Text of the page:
Interviewer: Do you feel British?
Interviewee: I don't know if I feel British.
Interviewer: English? You Jamaican?
Interviewee: I’m Jamaican. I’m always gonna be a Jamaican even though I live in England. I’m always gonna, inside of me Jamaica is always, I always talk of it as home. Not necessarily that's where I am going to go and live again but inside of me it’s
Interviewer: Where you came from?
Interviewee: Yeah and inside of me I’m still Jamaican. I can’t say that I think of myself as being British. No I can’t. I live here
Interviewer: I’m from. I’m from
Interviewee: I’ve been here 50 years and I still can’t. I always think of myself as Jamaican.
Interviewer: I’m born here, I’m born here and I sort of feel like a Jamaican. Because both of my parents were born there. I do use the terminology of Black British to kind of, to call myself. Im born in the sixties and to sort of, to kind of call myself, what is my identity? But with my parents both being Jamaican I feel very much, that’s very much part of my identity.
Interviewee: because of, it’s because you kind of grew up in the same way. You sort of grew up in a Jamaican household as well.
Interviewer: yes you grow up in that situation.
Interviewee: It’s not that you grew up in a British household. You grew up in a Jamaican household.
Interviewer: That’s right.
Interviewee: So you’re Jamaican at home. But when you go out and at work and stuff. Maybe you're more British?
Interviewer: That’s right.
Interviewee: It all change when you get home. My kids um, I think
Interviewer: Feel? Half and half maybe?
Interviewee: Half and half yeah. Cuz after yesterday my son said, I mean, oh I’m English. Black people don't normally say their English, people don’t say their English
Interviewer: I know they say their English but have they actually started to say that? Or?
Interviewee: Yeah because people are afraid to , I think people are afraid to say that they are English cuz they are afraid to offend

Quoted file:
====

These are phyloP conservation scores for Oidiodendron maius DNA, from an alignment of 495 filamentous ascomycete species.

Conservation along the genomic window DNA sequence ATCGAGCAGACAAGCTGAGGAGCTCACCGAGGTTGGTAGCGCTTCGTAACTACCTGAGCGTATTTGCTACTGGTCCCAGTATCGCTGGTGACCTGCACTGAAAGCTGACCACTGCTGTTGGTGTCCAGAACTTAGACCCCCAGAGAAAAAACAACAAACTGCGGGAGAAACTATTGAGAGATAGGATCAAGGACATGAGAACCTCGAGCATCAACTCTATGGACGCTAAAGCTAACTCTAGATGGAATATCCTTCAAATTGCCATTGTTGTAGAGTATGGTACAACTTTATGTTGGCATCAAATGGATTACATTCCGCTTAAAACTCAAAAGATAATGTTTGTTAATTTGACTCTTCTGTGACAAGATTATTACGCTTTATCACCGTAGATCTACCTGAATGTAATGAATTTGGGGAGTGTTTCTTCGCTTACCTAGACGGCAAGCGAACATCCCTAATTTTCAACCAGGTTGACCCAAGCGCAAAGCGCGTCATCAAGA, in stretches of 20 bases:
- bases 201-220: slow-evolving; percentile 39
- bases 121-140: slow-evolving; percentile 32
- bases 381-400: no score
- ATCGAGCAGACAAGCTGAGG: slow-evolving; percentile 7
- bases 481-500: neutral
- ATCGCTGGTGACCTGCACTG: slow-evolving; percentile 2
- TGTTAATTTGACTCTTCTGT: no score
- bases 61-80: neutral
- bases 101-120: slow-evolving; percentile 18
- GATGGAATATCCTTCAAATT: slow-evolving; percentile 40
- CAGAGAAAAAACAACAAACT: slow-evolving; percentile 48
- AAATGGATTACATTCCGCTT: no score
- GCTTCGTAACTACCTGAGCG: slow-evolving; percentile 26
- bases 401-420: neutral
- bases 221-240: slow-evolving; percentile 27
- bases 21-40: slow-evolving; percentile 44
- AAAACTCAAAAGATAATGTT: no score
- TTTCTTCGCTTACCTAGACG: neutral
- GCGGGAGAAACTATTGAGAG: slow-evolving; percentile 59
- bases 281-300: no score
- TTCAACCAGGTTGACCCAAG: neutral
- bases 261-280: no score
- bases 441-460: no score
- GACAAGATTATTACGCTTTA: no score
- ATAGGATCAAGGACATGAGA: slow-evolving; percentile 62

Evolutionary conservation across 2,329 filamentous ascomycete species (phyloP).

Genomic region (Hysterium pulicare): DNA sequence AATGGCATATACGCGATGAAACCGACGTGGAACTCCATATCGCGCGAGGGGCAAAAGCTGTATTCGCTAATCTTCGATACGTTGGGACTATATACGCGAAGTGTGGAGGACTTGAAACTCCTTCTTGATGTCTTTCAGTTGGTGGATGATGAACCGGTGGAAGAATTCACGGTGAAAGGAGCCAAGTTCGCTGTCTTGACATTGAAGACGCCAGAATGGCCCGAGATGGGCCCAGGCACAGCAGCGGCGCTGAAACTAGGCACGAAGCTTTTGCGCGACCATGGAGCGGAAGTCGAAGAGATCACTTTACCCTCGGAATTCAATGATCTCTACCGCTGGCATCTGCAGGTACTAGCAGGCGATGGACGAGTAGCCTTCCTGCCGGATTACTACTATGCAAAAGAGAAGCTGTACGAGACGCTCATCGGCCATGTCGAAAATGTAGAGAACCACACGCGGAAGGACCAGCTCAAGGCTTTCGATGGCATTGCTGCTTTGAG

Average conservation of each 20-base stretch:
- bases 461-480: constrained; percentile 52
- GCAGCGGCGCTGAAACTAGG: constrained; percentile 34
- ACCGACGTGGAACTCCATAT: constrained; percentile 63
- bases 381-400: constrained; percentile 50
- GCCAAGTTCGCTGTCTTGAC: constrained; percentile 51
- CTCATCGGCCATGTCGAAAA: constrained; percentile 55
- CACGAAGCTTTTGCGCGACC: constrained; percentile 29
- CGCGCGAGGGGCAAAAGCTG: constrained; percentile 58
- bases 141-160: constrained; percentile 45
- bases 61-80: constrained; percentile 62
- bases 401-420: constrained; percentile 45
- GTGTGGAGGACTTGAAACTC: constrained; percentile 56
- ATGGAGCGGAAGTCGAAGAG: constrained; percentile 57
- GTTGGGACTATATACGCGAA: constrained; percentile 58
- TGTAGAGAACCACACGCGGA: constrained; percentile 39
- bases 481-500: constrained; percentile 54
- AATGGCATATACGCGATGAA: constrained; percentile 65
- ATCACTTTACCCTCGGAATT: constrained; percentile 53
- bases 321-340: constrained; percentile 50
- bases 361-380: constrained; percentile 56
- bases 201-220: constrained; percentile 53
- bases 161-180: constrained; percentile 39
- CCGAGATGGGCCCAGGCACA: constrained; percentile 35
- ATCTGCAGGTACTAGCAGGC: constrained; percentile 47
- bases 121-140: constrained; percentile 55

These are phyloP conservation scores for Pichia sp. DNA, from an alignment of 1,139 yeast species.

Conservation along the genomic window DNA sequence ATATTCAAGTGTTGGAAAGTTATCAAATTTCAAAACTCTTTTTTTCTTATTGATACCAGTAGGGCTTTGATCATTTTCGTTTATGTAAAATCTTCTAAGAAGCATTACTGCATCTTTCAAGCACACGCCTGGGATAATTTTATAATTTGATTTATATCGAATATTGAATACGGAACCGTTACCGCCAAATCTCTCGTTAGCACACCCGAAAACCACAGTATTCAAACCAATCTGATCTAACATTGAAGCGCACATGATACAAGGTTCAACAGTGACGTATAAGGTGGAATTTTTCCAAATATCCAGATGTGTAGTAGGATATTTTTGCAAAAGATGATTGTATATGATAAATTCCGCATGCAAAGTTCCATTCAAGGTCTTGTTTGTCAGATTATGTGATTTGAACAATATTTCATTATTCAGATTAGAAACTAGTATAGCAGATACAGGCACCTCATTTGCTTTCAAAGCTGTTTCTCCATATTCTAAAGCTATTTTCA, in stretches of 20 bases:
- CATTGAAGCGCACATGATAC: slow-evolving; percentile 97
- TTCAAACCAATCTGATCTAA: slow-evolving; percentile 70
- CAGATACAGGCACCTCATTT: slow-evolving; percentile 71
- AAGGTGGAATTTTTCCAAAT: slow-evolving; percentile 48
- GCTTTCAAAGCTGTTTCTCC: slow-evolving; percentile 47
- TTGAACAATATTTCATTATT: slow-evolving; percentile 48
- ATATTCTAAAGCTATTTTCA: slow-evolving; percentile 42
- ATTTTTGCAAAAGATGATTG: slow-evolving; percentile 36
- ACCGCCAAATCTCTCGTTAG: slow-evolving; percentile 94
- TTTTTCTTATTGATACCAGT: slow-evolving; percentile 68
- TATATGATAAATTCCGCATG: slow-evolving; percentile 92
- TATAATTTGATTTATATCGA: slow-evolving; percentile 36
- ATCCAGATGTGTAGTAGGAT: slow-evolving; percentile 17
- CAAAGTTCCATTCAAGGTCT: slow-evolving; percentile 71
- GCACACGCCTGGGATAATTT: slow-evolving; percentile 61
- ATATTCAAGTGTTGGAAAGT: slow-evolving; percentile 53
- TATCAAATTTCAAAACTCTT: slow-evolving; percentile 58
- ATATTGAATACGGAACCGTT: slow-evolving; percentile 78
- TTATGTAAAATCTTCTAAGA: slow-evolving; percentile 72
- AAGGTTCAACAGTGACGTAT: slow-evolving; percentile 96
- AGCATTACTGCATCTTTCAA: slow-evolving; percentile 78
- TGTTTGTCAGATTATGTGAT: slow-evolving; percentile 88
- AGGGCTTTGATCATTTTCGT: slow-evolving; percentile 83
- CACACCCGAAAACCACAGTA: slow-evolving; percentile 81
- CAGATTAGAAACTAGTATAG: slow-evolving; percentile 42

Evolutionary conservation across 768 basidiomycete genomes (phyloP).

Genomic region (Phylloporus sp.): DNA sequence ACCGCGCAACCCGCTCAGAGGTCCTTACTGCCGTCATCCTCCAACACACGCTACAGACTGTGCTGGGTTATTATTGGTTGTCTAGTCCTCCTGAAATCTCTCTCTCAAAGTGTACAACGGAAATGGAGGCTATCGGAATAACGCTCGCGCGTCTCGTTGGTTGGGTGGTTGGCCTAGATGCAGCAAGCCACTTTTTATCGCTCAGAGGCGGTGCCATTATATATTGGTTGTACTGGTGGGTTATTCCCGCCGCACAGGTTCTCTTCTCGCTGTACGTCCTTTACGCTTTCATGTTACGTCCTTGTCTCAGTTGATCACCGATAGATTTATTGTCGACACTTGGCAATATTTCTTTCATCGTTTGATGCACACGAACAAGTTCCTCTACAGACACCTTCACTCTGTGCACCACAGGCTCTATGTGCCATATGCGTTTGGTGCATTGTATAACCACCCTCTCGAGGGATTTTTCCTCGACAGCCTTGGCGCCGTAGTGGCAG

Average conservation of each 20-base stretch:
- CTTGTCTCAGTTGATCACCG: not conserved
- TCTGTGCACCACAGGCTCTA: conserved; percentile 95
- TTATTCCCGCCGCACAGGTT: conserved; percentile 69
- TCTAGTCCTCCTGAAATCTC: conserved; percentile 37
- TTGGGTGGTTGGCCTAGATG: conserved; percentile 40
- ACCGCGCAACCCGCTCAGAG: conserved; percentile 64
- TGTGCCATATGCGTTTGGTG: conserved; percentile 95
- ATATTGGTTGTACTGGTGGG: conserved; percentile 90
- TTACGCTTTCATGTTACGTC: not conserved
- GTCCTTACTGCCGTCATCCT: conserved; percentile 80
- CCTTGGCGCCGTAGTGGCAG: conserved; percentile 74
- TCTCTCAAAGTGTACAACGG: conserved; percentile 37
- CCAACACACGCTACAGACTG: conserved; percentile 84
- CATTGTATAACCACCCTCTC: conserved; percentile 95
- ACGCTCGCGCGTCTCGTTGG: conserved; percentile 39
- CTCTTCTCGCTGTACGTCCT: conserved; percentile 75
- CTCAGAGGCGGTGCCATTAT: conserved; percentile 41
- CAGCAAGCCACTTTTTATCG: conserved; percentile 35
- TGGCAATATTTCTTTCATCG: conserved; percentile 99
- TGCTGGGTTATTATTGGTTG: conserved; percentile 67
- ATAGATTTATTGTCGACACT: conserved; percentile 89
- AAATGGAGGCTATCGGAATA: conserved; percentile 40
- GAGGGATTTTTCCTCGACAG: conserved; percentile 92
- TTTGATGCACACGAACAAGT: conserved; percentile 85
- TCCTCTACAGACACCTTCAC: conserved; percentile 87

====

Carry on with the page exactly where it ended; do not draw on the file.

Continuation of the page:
Interviewer: offend, yeah
Interviewee: English means that you’re
Interviewer: haven’t got any other ties
Interviewee: you’re white. British is a bit different.
Interviewer: British is like, can encompass being Scottish, Welsh, Black, Brown or Asian, Indian,
Interviewee: Kids that are born here who are Black
Interviewer: this that and the other.
Interviewee: When you look at the form it doesn’t say English, does it?
Interviewee: It says Black British
Interviewer: It always says Black British. Or do you feel that or, I’m still very torn what to tick sometimes
Interviewee: tick other. Tick other
Interviewer: They go, are you mixed? And I think no my parents are, what does that make me? You know what does it all mean?
Interviewer: Somebody called me a Dogler earlier on? Do you know what that means?
Interviewee: A Dogler? Oh yeah they said that, I swear they only say that because you got Asian
Interviewer: yeah because they could see that I had Asian blood, African blood so. Guayana
Interviewer: They call that.
Interviewee: because my friend is Guayanese and she used to debate it.
Interviewer: A Trinidian women called me that she said I thought you were a Dogler.
Interviewee: In Jamaica they would call you a coolie, they used to call me a coolie. It's a bit degrading, it’s derogatory
Interviewer: It is derogatory.